The law, which was proposed at a special council chaired by King Harald V on Wednesday night, will allow the government to override all existing laws apart from the Norwegian constitution and human rights legislation until it expires in December.
Geir Lippestad, who won admiration for the way he represented the far-right killer, described the new crisis law as “madness”.
“Setting aside democracy and legal due process for all us in order to govern?” he protested in an interview with the broadcaster TV2. “The right medicine in times of crisis like this is not to weaken the legal security of us all, but to manage and communicate directly and clearly.”
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Morten Walløe Tvedt, senior researcher at the Fridtjof Nansen Institute, said that the law could open the way to an authoritarian state.
“The law gives wide powers to do anything,” he said. “If, for example, the government decides to intern everyone infected without providing any medical assistance, and just lock their doors, they have the authority to do so. I'm not saying the government will do this, but in principle they can.”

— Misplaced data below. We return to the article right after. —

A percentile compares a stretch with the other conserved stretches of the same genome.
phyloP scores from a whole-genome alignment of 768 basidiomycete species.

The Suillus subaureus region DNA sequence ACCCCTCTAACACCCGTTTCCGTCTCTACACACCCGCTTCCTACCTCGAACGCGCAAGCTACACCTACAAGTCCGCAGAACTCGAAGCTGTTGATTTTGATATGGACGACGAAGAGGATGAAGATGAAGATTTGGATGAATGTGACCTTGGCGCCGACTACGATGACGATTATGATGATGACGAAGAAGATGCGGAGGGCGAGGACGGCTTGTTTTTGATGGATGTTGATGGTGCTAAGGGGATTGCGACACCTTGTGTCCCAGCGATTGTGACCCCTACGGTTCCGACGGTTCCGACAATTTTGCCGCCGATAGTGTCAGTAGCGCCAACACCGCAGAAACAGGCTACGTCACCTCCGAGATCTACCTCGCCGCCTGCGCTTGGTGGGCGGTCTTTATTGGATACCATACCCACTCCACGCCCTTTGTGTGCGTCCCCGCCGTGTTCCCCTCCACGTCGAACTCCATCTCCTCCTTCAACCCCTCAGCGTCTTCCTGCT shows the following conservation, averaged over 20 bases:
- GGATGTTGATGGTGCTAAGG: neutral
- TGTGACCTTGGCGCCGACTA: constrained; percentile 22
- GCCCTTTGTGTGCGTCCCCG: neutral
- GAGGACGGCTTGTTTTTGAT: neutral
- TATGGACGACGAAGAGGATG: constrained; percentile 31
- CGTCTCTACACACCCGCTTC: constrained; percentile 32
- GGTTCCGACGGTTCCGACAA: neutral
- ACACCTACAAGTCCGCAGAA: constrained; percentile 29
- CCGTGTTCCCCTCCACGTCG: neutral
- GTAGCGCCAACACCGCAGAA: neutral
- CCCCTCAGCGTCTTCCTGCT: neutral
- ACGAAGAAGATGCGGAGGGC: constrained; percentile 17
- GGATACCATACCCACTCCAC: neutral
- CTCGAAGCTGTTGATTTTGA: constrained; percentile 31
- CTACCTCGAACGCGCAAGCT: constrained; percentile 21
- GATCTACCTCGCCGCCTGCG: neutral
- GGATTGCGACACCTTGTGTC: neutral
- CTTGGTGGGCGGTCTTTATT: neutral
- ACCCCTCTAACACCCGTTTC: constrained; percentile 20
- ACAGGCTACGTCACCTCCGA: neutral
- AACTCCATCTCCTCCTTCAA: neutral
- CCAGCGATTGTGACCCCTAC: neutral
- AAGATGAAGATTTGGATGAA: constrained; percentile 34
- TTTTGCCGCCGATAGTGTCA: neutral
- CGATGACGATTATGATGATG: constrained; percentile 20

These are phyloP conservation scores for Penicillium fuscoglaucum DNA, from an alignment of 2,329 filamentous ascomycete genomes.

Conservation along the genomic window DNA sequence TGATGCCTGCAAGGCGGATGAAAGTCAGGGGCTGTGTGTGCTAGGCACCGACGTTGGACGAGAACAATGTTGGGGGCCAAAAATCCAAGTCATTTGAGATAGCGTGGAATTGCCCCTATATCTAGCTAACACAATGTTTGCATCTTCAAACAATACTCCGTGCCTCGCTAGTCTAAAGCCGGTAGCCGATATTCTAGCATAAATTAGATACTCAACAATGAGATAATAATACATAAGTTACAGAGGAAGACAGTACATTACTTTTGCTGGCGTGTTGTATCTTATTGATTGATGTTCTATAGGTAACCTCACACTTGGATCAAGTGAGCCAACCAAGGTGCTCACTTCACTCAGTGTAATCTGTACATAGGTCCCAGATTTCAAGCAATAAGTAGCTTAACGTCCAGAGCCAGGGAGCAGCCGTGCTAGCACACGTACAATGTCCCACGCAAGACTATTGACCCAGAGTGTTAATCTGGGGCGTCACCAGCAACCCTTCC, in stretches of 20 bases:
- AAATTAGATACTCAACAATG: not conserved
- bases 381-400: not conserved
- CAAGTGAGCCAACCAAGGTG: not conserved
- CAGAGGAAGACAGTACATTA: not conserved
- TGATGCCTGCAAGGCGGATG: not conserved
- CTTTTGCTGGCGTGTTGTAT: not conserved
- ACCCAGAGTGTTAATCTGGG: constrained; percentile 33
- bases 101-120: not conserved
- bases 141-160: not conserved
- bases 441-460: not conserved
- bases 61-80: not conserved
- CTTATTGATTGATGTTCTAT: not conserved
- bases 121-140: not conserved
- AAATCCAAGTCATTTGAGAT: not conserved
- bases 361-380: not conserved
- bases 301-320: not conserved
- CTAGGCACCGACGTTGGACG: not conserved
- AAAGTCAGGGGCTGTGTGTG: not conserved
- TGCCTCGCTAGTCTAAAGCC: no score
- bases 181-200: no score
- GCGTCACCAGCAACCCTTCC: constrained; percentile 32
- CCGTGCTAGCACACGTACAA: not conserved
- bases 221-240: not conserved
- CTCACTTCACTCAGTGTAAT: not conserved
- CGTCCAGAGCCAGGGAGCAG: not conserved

Hans Petter Graver, law professor at the University of Oslo, also complained in an interview with state broadcaster NRK, that there was no limit to what a future government would be able to do with the law.
Terje Einarsen, a law professor at the University of Bergen, told the Dagbladet newspaper, said that bringing into force such a law without public debate was “very undemocratic”.
He condemned the country's Labour party opposition for negotiating and agreeing behind closed doors.
“It is unheard of that the the opposition has continued with this for several days and accepted this without any form of public debate,” he said. “MPs will be abdicating when this authorisation is accepted tomorrow.”